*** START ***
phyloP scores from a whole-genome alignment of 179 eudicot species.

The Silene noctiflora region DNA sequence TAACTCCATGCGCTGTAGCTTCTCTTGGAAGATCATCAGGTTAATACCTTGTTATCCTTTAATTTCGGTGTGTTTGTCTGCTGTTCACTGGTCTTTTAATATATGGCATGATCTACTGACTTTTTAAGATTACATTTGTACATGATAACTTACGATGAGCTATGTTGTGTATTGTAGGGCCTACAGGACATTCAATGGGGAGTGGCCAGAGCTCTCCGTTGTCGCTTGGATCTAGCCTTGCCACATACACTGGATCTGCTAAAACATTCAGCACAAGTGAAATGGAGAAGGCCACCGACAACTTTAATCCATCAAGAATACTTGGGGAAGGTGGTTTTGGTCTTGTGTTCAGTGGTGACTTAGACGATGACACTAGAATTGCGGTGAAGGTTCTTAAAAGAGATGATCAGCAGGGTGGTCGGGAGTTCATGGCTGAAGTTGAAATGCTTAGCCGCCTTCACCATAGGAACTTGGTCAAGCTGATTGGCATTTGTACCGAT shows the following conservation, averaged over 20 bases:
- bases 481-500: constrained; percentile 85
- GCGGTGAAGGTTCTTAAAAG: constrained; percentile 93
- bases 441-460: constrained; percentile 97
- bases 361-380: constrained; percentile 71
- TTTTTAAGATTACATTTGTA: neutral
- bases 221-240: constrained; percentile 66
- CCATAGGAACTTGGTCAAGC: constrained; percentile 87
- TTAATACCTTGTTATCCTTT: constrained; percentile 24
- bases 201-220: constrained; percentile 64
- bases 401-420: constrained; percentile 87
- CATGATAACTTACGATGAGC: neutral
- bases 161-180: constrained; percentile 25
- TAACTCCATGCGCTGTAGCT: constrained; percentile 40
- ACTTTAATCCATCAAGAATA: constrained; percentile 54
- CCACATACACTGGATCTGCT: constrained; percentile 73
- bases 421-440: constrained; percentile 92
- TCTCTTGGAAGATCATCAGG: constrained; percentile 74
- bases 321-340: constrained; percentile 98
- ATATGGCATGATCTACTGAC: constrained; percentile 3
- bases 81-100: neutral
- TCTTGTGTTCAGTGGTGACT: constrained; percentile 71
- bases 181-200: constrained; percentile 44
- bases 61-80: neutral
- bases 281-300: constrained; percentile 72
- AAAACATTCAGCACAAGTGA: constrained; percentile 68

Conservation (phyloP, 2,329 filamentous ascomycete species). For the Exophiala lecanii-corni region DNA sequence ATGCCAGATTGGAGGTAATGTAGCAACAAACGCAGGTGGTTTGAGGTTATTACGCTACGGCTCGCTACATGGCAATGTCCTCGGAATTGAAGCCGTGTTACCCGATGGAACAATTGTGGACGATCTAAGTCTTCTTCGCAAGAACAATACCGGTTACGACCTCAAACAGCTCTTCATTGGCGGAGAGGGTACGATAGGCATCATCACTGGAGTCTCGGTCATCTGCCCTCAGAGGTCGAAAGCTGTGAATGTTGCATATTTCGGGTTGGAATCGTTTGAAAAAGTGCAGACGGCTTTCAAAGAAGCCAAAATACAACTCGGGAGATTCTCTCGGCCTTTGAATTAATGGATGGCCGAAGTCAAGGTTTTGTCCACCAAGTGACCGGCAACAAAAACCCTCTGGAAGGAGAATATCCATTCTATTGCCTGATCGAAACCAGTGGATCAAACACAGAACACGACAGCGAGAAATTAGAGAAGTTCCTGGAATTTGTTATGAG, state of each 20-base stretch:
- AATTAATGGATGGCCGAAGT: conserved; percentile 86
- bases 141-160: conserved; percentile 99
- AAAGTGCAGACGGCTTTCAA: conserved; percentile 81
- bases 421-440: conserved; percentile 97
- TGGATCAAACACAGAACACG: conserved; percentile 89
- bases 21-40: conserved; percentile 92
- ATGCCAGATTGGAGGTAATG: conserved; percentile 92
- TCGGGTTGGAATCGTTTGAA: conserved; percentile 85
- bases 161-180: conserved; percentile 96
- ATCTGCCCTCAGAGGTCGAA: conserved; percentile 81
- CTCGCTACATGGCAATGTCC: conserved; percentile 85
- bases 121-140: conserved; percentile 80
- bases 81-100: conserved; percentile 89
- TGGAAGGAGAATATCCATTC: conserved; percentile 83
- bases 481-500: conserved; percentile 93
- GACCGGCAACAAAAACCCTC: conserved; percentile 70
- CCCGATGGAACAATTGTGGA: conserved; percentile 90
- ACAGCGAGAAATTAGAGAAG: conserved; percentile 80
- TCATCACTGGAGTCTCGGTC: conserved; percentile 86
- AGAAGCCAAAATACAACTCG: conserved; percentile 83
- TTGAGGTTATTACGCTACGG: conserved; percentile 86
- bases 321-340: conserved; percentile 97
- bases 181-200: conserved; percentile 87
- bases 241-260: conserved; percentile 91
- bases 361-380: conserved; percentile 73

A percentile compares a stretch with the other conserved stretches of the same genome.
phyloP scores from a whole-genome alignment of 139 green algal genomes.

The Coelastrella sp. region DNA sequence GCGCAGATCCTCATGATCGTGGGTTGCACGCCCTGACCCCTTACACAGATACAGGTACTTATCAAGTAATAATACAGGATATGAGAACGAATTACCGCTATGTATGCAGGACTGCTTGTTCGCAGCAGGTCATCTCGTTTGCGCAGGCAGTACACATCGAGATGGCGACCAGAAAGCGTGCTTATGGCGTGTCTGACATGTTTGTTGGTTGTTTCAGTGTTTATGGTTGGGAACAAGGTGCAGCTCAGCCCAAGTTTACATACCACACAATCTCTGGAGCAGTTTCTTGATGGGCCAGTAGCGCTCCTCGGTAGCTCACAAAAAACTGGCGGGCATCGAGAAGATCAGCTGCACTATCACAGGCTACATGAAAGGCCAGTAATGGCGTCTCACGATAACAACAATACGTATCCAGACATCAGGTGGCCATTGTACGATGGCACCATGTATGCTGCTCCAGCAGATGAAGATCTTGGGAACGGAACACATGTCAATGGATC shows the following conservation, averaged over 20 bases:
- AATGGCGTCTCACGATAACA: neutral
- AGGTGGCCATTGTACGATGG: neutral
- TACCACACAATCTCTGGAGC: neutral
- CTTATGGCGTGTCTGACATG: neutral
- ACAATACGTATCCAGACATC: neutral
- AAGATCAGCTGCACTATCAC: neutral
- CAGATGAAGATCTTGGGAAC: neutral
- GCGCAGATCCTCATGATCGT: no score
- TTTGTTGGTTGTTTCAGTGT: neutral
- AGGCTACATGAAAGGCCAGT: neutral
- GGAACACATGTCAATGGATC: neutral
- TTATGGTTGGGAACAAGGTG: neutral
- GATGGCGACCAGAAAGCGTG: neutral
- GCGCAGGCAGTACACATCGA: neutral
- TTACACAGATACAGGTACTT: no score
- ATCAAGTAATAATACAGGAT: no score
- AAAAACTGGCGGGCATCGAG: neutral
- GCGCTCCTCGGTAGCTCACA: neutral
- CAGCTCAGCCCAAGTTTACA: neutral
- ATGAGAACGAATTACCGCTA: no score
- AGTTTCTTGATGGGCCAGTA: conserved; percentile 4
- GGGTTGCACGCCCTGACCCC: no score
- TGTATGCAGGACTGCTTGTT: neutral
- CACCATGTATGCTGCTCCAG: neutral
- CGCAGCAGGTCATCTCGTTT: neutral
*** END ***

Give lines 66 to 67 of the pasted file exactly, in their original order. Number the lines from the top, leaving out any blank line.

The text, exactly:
- AGGCTACATGAAAGGCCAGT: neutral
- GGAACACATGTCAATGGATC: neutral